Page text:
Inlay / Onlay

There are times when a tooth is too damaged or decayed to be treated with a simple filling , but the problem is not extensive enough to need a full-coverage crown . In these cases, our dentists may recommend a tooth-colored inlay or onlay.

An inlay is when the material fits within the little cusps of a pre-molar or molar. It is an onlay if it covers one or more of these cusps. Unlike a regular filling, which is applied directly to the cavity by the dentist in one office visit, inlays and onlays are created in a dental laboratory and then bonded to your tooth by a dentist.

Inlay Onlay

 

How It Works

Getting an inlay or onlay is similar to getting a crown, with one important difference: less of your natural tooth will need to be removed when you receive an inlay or onlay. When you receive a crown, your dentist needs to significantly reshape the tooth so it will fit inside its new covering. Inlay and onlay preserve more of your natural tooth structure and are considered a more conservative type of treatment.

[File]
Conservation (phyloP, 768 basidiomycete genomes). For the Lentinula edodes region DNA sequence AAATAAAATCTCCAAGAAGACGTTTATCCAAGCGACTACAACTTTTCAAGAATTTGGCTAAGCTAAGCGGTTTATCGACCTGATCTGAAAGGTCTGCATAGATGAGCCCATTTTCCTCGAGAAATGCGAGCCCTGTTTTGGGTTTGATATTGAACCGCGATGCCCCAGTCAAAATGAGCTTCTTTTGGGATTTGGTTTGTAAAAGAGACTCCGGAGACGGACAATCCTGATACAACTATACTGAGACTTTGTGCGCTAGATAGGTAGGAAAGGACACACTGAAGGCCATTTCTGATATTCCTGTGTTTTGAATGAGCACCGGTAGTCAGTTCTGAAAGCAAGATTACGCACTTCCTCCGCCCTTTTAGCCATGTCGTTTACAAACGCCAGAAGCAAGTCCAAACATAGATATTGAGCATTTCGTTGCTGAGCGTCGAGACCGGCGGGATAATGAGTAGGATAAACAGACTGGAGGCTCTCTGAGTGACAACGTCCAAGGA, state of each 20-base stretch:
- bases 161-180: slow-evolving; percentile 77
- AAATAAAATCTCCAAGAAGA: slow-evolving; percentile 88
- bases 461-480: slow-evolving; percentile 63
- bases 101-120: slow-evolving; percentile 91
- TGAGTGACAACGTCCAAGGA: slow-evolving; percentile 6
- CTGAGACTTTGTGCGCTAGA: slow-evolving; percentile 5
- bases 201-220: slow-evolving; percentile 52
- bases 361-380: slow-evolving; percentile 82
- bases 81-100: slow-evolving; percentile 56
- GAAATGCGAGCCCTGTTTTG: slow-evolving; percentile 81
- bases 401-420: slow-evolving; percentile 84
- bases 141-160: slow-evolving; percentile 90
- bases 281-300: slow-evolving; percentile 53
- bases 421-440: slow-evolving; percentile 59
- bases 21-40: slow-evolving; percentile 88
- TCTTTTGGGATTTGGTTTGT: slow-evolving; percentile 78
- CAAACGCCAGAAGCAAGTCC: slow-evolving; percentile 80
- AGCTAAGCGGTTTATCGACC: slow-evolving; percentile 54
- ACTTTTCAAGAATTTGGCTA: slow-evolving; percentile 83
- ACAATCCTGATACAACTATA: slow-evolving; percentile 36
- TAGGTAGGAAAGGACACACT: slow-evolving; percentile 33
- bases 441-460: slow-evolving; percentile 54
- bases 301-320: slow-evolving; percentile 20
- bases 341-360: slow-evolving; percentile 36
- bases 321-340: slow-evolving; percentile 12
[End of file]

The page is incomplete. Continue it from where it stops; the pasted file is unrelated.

First, your dentist will numb the tooth and the surrounding area with a local anesthetic. Then, the dentist will remove the decay. Once the tooth is ready, the dentist will make an impression either digitally or with a putty-like material and send it to dental laboratory. There, a technician will use the impression to create your inlay or onlay.

Before you leave the office, the dentist will place a temporary filling on your tooth to protect it while your inlay or onlay is being made. During your second visit, the permanent inlay or onlay will be placed on your tooth with either a resin that hardens when exposed to a special light, or with a type of permanent cement. Inlays and onlays are strong, long-lasting, and require no greater level of care than any other tooth.